Bihag is the soul exfoliator of Hindustani music. Having a bad day? Or just a blah day? A little Bihag can lighten and brighten your outlook.
And why is that? I think its the beautiful chalan laid on top of the shuddh swars (Bilawal thaat) plus the soupcon of a sparkly teevra madhyam that gives it its characteristic brightness. Having said that, it lends itself beautifully to a wide palette of emotions, as long as the artist knows how to use it. From the slow and relaxed Kaise sukh sove neendariya to the pining Hamse najariya kaahe pheri to the flirtatious Lat lujhi suljhaa jaa baalam (a rare example of the openly seductive Abhisarika nayika in Khayal literature) to any number of ati-drut Taranas…Bihag does it all, and exceedingly well.
This Kunwar Shyam bandish assumes a little Thumri-esque liberty with the raga (like the tandem madhyams, which would be a no-no in Khayal proper). It is set in our standard scene of the Gopi maiden ‘complaining’ of being waylaid by a flirtatious Krishna as she goes to the Jamuna to fetch water. All is fair in love and war and Krishna it seems, and we shall embrace this bandish for the beautiful ditty that it is. We shall also continue to be charmed by this reclusive composer’s deep and varied approaches to Bihag (Dekho mori rang me bhigoye daari chunariya, takes a different tack). In fact, Goswami Shrilal ‘Kunwar Shyam’ who confined himself to the precincts of the Radha-Govind temple in Delhi, probably saw all the world as a manifestation of the supreme love of Radha and Krishna. There was no ‘theme’ other than this, no motivation higher than this, no story to tell beyond this story of all stories.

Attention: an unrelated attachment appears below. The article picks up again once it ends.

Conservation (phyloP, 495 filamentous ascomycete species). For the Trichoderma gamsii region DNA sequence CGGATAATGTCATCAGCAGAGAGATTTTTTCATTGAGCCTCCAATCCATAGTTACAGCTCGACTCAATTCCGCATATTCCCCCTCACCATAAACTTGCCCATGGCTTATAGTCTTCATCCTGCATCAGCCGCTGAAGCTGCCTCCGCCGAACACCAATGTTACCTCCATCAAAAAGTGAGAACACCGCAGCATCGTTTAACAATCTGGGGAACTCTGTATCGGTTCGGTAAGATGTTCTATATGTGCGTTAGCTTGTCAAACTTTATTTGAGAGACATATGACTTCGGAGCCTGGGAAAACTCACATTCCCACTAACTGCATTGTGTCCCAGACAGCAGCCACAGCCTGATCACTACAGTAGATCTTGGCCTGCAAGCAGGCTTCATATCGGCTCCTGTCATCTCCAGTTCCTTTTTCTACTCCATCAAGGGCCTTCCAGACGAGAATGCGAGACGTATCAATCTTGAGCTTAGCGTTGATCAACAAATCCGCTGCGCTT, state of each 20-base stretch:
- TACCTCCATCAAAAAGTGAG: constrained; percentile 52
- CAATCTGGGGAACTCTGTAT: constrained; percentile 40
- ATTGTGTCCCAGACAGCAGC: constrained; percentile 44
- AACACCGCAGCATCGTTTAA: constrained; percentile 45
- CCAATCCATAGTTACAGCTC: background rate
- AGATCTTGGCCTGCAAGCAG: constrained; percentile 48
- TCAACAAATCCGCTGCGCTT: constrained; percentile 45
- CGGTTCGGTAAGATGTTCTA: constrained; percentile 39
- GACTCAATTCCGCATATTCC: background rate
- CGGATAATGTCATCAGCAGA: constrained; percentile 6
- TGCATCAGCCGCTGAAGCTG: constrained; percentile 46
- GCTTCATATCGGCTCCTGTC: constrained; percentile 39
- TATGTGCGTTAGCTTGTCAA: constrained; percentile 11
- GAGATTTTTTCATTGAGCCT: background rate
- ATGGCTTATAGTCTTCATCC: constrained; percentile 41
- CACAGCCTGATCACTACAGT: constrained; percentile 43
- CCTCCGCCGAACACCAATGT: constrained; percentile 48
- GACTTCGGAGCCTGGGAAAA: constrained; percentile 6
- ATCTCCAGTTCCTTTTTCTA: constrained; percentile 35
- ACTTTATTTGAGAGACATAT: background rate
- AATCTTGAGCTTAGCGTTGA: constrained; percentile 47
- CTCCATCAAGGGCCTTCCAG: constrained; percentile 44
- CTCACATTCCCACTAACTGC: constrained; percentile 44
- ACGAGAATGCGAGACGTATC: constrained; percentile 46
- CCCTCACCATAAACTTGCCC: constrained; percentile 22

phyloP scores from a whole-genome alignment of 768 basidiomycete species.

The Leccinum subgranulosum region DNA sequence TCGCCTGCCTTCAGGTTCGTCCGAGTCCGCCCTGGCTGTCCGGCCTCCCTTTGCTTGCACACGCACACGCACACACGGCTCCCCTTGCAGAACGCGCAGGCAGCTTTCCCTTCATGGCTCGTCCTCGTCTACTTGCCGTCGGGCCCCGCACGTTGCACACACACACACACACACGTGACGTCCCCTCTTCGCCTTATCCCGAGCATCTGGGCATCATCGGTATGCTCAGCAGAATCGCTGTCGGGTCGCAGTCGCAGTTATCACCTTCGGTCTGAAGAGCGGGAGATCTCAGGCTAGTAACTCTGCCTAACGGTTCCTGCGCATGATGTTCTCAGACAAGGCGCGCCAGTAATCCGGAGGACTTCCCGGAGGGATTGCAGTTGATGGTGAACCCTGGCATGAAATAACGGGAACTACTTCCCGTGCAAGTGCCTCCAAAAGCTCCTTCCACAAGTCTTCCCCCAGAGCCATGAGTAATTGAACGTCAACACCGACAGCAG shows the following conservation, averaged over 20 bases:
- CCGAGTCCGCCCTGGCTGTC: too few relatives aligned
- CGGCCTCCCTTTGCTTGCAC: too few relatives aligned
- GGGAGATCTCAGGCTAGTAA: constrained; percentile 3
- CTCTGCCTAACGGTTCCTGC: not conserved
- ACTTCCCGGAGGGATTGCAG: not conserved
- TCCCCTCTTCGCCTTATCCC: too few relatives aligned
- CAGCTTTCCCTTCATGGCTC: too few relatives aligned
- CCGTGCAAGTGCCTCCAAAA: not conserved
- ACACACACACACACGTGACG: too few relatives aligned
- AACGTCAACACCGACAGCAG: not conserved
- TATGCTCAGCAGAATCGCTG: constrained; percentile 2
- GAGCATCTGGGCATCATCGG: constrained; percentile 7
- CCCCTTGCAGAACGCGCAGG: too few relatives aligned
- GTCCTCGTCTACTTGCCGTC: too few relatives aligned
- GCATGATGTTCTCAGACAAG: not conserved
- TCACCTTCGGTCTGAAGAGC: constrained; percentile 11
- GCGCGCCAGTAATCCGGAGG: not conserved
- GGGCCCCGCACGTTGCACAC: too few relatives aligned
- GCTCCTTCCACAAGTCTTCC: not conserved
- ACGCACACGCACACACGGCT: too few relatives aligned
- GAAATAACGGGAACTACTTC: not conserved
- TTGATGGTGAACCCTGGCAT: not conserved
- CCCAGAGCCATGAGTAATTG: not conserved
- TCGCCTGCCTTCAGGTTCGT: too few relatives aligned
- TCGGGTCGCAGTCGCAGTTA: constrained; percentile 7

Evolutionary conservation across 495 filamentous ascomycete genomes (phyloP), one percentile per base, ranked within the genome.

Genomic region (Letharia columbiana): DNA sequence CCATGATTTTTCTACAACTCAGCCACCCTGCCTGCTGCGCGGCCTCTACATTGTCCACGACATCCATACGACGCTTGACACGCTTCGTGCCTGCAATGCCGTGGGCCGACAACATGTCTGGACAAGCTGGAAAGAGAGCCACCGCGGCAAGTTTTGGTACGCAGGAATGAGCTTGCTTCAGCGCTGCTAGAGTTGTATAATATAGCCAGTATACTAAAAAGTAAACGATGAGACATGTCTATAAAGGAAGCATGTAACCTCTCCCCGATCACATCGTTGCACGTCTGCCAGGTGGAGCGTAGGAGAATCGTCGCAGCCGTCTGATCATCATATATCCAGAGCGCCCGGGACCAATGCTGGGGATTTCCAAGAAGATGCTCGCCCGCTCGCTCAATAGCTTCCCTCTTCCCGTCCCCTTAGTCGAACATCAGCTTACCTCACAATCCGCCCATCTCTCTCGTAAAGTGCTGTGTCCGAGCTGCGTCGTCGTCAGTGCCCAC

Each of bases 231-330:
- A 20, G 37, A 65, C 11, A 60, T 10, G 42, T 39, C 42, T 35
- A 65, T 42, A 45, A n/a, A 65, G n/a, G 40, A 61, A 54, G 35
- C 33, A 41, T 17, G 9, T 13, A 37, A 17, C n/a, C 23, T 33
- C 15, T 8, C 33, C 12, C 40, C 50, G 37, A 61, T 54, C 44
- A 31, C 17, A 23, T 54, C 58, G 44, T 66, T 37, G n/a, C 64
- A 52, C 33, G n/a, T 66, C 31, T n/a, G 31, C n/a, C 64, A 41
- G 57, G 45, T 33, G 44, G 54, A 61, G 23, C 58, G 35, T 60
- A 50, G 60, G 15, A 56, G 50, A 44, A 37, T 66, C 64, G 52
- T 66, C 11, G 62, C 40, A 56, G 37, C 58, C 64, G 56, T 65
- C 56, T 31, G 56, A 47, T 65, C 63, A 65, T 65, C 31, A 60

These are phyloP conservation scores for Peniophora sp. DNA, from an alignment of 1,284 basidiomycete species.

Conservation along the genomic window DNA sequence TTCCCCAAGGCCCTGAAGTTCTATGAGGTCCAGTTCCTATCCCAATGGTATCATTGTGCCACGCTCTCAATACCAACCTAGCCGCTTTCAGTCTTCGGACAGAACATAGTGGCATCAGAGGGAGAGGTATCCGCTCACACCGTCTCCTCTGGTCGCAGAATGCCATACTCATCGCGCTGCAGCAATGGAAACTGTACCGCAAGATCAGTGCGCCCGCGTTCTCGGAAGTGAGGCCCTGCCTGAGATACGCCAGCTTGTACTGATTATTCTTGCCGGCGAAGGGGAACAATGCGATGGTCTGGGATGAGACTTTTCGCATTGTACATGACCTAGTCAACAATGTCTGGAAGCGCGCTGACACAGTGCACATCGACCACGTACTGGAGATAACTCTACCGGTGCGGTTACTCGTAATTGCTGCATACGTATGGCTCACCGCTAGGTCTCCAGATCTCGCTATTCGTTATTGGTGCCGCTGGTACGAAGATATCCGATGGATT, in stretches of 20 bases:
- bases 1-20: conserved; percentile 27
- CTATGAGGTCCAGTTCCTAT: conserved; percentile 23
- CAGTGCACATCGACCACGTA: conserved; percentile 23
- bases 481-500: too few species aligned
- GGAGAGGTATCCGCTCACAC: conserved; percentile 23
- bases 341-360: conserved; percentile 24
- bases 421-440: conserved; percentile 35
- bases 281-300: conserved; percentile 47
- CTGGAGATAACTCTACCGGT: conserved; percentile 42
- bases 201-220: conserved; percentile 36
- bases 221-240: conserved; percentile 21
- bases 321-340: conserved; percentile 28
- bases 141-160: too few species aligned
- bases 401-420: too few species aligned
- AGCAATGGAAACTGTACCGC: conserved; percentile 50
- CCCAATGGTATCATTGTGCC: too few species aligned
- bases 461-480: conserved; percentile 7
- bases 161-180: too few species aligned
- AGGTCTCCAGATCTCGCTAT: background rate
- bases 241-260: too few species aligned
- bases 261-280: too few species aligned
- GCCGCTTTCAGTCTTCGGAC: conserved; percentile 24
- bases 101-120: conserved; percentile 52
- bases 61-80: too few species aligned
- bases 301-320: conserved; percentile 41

Bihag/ Teental/ Goswami Shrilal ‘Kunwarshyam’
देखो सखी कन्हैया रोके ठाडो है गैल, पनिया भरन कैसे जाऊं मोरी आली
हूं जल जमुना भरन जात थी, बीच में मिल गयो ‘कुंवर-श्याम’ आली
Photo: Water Bearers – cast bronze sculpture by artist Glenna Goodacre, David Brink Park, Kirkland. (c) Srivani Jade. All Rights Reserved.